(*) Houndstooth Coffee – there seems to be three main types of “Third Wave” coffee shops. 1) those that roast their own high quality beans, 2) those that have a relationship with and brew beans from a single artisan coffee roaster, and  3) those that brew with beans from multiple different roasters from around the country. Houndstooth Coffee fits into the third category (much like Nashville’s Barista Parlor) utilizing beans from Chicago’s Intelligentsia Coffee, Durham’s Counter Culture , LA’s Handsome Coffee Roasters and Austin’s Cuvee Coffee.  Now open in two locations, one on North Lamar next to Uchiko an the other recently opened in the Frost Bank Tower downtown. Both are great and worth checking out. The other thing that we love about this place (and Austin in general) is that they have several local beers on tap and wine available.

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Caffe Medici – this popular Clarkesville coffee staple has recently expanded to the Austonian downtown.  Interesting take on their house coffee – the batch is all French Pressed and then stored at proper temperature for easy dispensing, bypassing the typical long waits for individual  prepared coffee.

Bakeries/Sweet Treats:

(*) Lick Ice Creams – fresh, creative and wonderful ice cream using local and organic ingredients. One of our favorite places in Austin and hands down better than Amy’s Ice Cream in our opinion. Through our week we went three times and had the Caramel Salt Lick, Goat Cheese with Thyme and Honey, Dark Chocolate with Olive Oil and Sea Salt, Vanilla with Local Honey, Cream with Strawberries, and Milk Chocolate. Our favorite? The Caramel Salt Lick, but they are all great. They are more than willing to let you sample all of the flavors. Another nice thing for those not wanting dairy are a host of flavors utilizing coconut milk.

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Flour Bakery – excellent artisan bakery that had previously only been available at the Hope Farmers Market, now delivered daily to Houndstooth Coffee and Patika Coffee. One of their specialties is the Smart Tart, a re-invented Pop-Tart also being done at Foreign Cinema in San Francisco. The Lime Curd Smart Tart, Blackberry Smart Tart and croissant with Strawberry-Lemon jam were all great and paired perfectly with our Patika coffee.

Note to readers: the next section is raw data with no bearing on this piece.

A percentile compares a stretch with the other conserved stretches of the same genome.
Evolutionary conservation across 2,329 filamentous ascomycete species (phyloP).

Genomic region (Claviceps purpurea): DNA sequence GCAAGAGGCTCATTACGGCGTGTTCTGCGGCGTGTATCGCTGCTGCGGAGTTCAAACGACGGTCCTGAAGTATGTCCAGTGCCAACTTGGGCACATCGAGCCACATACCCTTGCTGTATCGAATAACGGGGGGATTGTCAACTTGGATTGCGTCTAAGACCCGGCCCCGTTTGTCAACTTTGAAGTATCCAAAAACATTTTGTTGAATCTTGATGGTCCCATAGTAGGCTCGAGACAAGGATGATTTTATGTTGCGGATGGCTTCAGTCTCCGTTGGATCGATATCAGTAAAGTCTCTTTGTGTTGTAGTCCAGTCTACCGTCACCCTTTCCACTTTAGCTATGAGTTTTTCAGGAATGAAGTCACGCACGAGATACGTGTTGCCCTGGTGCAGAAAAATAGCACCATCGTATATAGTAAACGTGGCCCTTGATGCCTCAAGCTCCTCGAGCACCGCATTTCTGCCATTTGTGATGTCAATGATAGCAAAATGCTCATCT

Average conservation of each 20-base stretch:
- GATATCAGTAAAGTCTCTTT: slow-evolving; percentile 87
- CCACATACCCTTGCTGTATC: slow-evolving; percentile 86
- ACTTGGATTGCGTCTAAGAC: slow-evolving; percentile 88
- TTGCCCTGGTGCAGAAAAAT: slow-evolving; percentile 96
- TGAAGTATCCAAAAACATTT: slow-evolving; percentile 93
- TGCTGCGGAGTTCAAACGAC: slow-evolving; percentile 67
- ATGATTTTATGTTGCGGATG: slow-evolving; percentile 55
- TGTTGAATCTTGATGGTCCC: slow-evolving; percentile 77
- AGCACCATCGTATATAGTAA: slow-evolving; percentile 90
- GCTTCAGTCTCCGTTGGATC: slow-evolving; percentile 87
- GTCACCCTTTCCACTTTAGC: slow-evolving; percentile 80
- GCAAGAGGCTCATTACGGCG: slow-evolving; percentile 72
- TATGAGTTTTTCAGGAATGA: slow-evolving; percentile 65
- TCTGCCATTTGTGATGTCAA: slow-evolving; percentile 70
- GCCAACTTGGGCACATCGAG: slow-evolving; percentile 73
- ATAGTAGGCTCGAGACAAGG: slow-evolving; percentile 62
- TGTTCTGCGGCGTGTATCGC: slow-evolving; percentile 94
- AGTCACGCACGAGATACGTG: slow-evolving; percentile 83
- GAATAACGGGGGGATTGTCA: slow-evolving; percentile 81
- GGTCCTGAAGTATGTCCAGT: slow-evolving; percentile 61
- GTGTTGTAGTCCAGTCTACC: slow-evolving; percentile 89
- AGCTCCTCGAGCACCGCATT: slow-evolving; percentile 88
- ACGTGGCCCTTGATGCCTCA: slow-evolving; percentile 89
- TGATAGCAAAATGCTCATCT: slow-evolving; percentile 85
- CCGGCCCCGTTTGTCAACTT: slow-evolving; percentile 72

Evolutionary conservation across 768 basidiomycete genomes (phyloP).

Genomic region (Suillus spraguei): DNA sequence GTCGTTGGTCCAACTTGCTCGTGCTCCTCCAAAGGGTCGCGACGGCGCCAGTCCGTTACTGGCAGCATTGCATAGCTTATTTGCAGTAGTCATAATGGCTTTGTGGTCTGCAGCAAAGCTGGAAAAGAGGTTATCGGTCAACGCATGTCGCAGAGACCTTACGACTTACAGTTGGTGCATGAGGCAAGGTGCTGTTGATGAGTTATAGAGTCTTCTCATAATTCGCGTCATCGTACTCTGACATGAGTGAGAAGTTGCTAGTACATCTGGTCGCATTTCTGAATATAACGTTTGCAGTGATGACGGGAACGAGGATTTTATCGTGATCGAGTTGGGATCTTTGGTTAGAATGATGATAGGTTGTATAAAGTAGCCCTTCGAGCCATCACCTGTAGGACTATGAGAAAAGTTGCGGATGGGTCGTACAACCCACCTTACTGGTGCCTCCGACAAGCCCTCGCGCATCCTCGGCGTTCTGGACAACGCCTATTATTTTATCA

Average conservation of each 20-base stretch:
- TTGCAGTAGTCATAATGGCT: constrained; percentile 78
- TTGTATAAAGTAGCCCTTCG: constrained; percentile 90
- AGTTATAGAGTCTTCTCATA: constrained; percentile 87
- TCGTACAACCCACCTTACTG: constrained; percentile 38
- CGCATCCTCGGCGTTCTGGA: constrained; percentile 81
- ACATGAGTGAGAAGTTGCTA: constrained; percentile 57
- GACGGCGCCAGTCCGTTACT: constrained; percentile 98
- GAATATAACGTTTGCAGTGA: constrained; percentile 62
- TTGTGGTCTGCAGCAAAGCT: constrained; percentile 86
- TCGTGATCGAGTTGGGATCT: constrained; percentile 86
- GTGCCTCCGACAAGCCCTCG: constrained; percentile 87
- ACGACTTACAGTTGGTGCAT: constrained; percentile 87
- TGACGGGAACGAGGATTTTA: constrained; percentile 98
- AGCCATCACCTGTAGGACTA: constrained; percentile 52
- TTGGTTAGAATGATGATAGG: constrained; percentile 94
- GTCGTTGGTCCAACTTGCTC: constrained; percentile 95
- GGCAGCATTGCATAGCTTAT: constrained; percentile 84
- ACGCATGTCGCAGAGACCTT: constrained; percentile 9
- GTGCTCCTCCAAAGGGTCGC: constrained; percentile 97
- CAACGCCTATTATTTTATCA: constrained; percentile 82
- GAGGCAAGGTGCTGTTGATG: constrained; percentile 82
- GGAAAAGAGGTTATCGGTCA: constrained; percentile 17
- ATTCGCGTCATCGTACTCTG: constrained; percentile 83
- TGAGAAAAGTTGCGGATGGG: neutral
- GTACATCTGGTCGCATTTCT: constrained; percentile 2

(*) Gourdoughs Speciality Doughnuts – we usually can’t resist ordering the Miss Shortcake (strawberries with cream cheese icing) but this time we ventured out. The Funky Monkey with grilled bananas, cream cheese icing and brown sugar and the Naughty & Nice with sugar and cinnamon both left us happy and full (and just a little bit of guilt). They also have recently opened a restaurant called Gordough’s Public House, but I don’t think we are willing to make that leap to eating a burger with a donut bun.

the twentyfive:thirtyfive rules

We have loved being able to travel around the country, eating and drinking at many wonderful spots. We have noticed that no matter where we have gone that there are often a lot of overlapping similarities. We’ve also developed our own sense of what we’re drawn to and what tends to rub us the wrong way. So, with tongue in cheek, here are “the twentyfive:thirtyfive rules”:

Rule #43: “We’re suckers for menus written on chalkboards” (Bunk Sandwiches, Portland, OR)

1. Never waste a meal

2. Local ingredients are preferred, ditto for local beers

3. The longer it takes to get to a restaurant and the longer we have to wait to get a seat, the better the food should be

4. Chef-owned restaurants are almost always better

5. No cocktail should cost more than $12

6. It is far more important for a restaurant to make one dish the best than it is to make 20 average dishes

7. The sandwich we order at a restaurant should taste better than the ones we can make in our own kitchen

8. We would prefer to not smell like the restaurant we just ate at for the rest of the day

9. If a restaurant serves dinner and doesn’t take reservations it should have somewhere comfy for people to wait

10. A cool website can go a long way to making us want to check out a restaurant

11. If a restaurant has pictures on its website they should be done by a professional

12. Fantastic food can make up for bad decor but fantastic decor cannot make up for bad food

13. It is unlikely that we will know exactly what we want to drink the very moment we sit down without first looking at the menu

14. We understand that the food may need some work after opening day of a restaurant but service should be good from day one

15. If a restaurant has an open kitchen they should do their best to make it look like they are having a good time

16. If a restaurant is going to serve an “elevated” form of a cuisine it needs to be sure to elevate it to a level that warrants its elevated prices

17. High quality versions of ethnic cuisine tend to taste better than fusion versions of them

18. A chain restaurant is almost never the right answer to the question of where to go to eat

19. The price of a meal has virtually nothing to do with how good the food will be

20. Your taplist should not contain the words Bud, Coors or Miller

21. A great meal is a memory that can last a lifetime

22. More patios please

23. A meal on a patio on a beautiful day is ruined by the smell of cigarette smoke